Two iconic statues at Sotheby's december 2022 auction in Paris

Two of Spectandum's iconic ethnographic objects are included in Sotheby's Art from Africa, Oceania, Indonesia and the Americas auction

1. Kongo Power Statue

 height 23,5 cm

 

This Kongo Power Statue was selected by the Belgian anthropologist Frans M. Olbrechts (1899-1958) for his groundbreaking exhibition Art of the Congo in Antwerp in 1937-38- it was catalogue number 421. In 1937-1938, Olbrechts organized, at the request of the Antwerp municipal administration, the exceptional exhibition entitled "Arts of the Congo".

(The statue of Hemba ancestor, which belonged to the former private collection of Bela Hein and had been purchased by the Vleeshuis Museum in 1931, was on the poster. The work still enjoys international renown, being considered one of the major works of African art.)

 

Thanks to this innovative exhibition on the Congo, the Antwerp metropolis put the Belgian colony back on the map after the Universal Exhibitions of 1885, 1894 and 1930. The curator, J. Denucé, was responsible for the historical section "Africa and Antwerp in past centuries" highlighting the history of the city and the port, with Belgian colonization in the background. Olbrechts was responsible for the "Arts of the Congo" section. Olbrechts was one of the first to distinguish the hand of an artist on purely stylistic grounds, as explained in his famous book “Plastiek van Kongo”. This magnum opus was based on the short catalogue of the 1937 exhibition which lists the 1525 works on display, of which only some were illustrated. Constantijn Petridis wrote about the Plastiek van Kongo, that it was undoubtedly one of Olbrechts' most important scientific achievements, subsequently influencing many other scholars (Petridis, C., Frans M. Olbrechts in search of the arts of Africa, published in 2001 in collaboration with the Ethnographic Museum of Antwerp, p. 171). In 1937, the Antwerp city authorities invited Olbrechts to organize a major exhibition on the art of the Belgian colony, partly to show the importance of the city's African collection kept at the Vleeshuis Museum. Never before had an exhibition of this magnitude been devoted to the art and culture of a single part of Africa. In his preface to Plastiek van Kongo, Olbrechts also clarified that the participation and lending of works by a large number of private collectors was one of the main objectives of the exhibition, and also one of the reasons why it was so different from previous exhibitions on African art. Thanks to his wide network of contacts, Olbrechts was able to include a good number of previously unknown Congolese masterpieces. Olbrechts also decided to present objects considered ethnographic as real art objects. E. Bassel lent this Kongo Power Statue to the exhibition; his initials are reproduced on the back left foot.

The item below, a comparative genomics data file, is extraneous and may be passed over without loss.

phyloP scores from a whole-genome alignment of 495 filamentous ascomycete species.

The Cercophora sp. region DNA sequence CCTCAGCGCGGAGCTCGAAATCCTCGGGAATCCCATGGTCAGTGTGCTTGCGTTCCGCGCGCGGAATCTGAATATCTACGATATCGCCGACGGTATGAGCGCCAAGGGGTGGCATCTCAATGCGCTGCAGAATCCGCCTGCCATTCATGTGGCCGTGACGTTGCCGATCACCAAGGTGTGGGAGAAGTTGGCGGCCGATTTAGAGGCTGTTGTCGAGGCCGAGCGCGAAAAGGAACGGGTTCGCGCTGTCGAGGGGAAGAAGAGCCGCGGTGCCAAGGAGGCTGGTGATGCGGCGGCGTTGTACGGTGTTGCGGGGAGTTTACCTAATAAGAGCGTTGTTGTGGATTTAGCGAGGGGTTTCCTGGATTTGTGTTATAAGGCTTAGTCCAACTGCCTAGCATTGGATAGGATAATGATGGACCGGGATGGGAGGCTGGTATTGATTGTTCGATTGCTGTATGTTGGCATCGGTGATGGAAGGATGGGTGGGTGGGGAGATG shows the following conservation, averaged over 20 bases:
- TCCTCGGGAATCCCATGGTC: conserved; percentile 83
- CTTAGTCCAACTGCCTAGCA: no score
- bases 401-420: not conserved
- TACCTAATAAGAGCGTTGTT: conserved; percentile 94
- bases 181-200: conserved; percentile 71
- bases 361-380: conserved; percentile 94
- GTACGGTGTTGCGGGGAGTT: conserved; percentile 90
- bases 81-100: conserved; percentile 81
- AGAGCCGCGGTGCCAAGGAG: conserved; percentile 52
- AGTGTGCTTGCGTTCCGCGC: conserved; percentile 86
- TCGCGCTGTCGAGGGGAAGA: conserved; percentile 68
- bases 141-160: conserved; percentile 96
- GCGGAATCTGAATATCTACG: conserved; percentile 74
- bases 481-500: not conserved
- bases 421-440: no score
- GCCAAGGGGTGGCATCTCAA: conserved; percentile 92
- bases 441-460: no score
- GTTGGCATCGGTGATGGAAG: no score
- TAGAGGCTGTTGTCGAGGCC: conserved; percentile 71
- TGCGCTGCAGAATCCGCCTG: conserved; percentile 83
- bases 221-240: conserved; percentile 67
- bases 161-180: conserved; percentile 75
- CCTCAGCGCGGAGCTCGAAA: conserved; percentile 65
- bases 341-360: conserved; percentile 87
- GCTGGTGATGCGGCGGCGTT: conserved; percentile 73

The MAS-archive not only holds the catalogue of the 1937-1938 exhibition but also a drawing Frans Olbrechts made of the Kongo Power Figure catalogued under number 421. (inv. nr. AE.2001.0044. 0004.D).